For 2 October there is a proper Office in the Roman Breviary and a proper Mass in the Roman Missal, which contains all the choice extracts from Sacred Scripture bearing on the three-fold office of the angels, to praise God, to act as His messengers, and to watch over mortal men. "Let us praise the Lord whom the Angels praise, whom the Cherubim and Seraphim proclaim Holy, Holy, Holy" (second antiphon of Lauds). "Behold I will send my angel, who shall go before thee, and keep thee in thy journey, and bring thee into the place that I have prepared. Take notice of him, and hear his voice" (Exodus 23; capitulum ad Laudes).
The Gospel of the Mass includes that pointed text from St. Matthew 18:10: "See that you despise not one of these little ones: for I say to you that their angels in heaven always see the face of my Father who is in heaven." Although 2 October has been fixed for this feast in the Roman calendar, it is kept, by papal privilege, in Germany and many other places on the first Sunday (computed ecclesiastically) of September, and is celebrated with special solemnity and generally with an octave (Nilles, II, 503). (See ANGEL; INTERCESSION.)
first Sunday in September (in Germany)
The term guardian angels refers to the belief that each person has an angel who is available to shepherd their soul through life, and help bring them to God.
Belief in the reality of angels, their mission as messengers of God, and man’s interaction with them, goes back to the earliest times. Cherubim kept Adam and Eve from slipping back into Eden; angels saved Lot and helped destroy the cities of the plains; in Exodous Moses follows an angel, and at one point an angel is appointed leader of Israel. Michael is mentioned at several points, Raphael figures large in the story of Tobit, and Gabriel delivered the Annunciation of the coming of Christ.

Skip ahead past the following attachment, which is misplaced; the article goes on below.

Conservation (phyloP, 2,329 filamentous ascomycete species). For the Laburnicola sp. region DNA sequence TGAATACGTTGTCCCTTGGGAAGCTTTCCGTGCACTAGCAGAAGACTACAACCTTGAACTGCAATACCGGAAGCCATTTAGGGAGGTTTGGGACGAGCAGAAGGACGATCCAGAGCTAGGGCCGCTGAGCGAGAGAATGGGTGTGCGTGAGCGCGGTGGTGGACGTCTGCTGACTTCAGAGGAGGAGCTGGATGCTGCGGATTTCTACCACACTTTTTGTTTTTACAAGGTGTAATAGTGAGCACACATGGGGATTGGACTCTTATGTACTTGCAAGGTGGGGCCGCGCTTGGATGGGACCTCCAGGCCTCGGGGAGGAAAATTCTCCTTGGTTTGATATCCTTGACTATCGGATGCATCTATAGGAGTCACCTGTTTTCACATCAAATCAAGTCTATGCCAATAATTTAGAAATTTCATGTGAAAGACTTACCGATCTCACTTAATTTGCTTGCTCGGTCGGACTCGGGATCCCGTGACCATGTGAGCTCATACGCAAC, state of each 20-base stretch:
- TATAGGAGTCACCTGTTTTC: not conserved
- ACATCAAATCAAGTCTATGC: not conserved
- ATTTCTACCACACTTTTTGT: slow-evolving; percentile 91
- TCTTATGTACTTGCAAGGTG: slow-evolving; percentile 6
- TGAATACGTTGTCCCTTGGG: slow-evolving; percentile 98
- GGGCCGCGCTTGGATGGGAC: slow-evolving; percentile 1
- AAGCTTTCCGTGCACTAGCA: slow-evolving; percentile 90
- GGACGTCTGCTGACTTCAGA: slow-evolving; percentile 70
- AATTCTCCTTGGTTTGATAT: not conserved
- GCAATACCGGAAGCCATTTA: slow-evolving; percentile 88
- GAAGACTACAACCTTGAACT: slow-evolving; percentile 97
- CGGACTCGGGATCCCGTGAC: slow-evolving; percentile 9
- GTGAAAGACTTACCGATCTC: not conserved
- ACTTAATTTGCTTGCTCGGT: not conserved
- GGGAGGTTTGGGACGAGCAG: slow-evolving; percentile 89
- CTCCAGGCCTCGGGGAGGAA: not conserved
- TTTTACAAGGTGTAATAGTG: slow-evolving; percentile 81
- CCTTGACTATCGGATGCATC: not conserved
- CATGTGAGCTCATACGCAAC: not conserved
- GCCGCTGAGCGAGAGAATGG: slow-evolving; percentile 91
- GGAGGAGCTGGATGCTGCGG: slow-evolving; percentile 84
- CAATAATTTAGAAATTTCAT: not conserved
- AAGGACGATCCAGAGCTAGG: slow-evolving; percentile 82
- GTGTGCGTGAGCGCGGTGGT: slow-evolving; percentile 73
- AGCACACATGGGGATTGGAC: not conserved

The concept of each soul having a personal guardian angel, is also an ancient one, and long accepted by the Church
See that you despise not one of these little ones [children]: for I say to you, that their angels in heaven always see the face of my Father who is in heaven. - Jesus, Matthew 18:10
How great the dignity of the soul, since each one has from his birth an angel commissioned to guard it. - Saint Jerome in his commentary on Matthew
Are they not all ministering spirits, sent to minister for them, who shall receive the inheritance of salvation? - Hebrews 1:14
The feast celebrating the angels who helped bring us to God began in many local calendars centuries ago, and was widely known by the 16th century.
Pope Paul V placed a feast venerating the angels on the general calendar on 27 September 1608. Ferdinand of Austria requested that it be extended to all areas in the Holy Roman Empire.
Initially placed after the feast of Michael the Archangel, it was seen as a kind of supplement to that date. Pope Clement X elevated the feast, celebrated 2 October, to an obligatory double for the whole Church. On 5 April 1883, Pope Leo XIII raised the feast to the rank of a double major.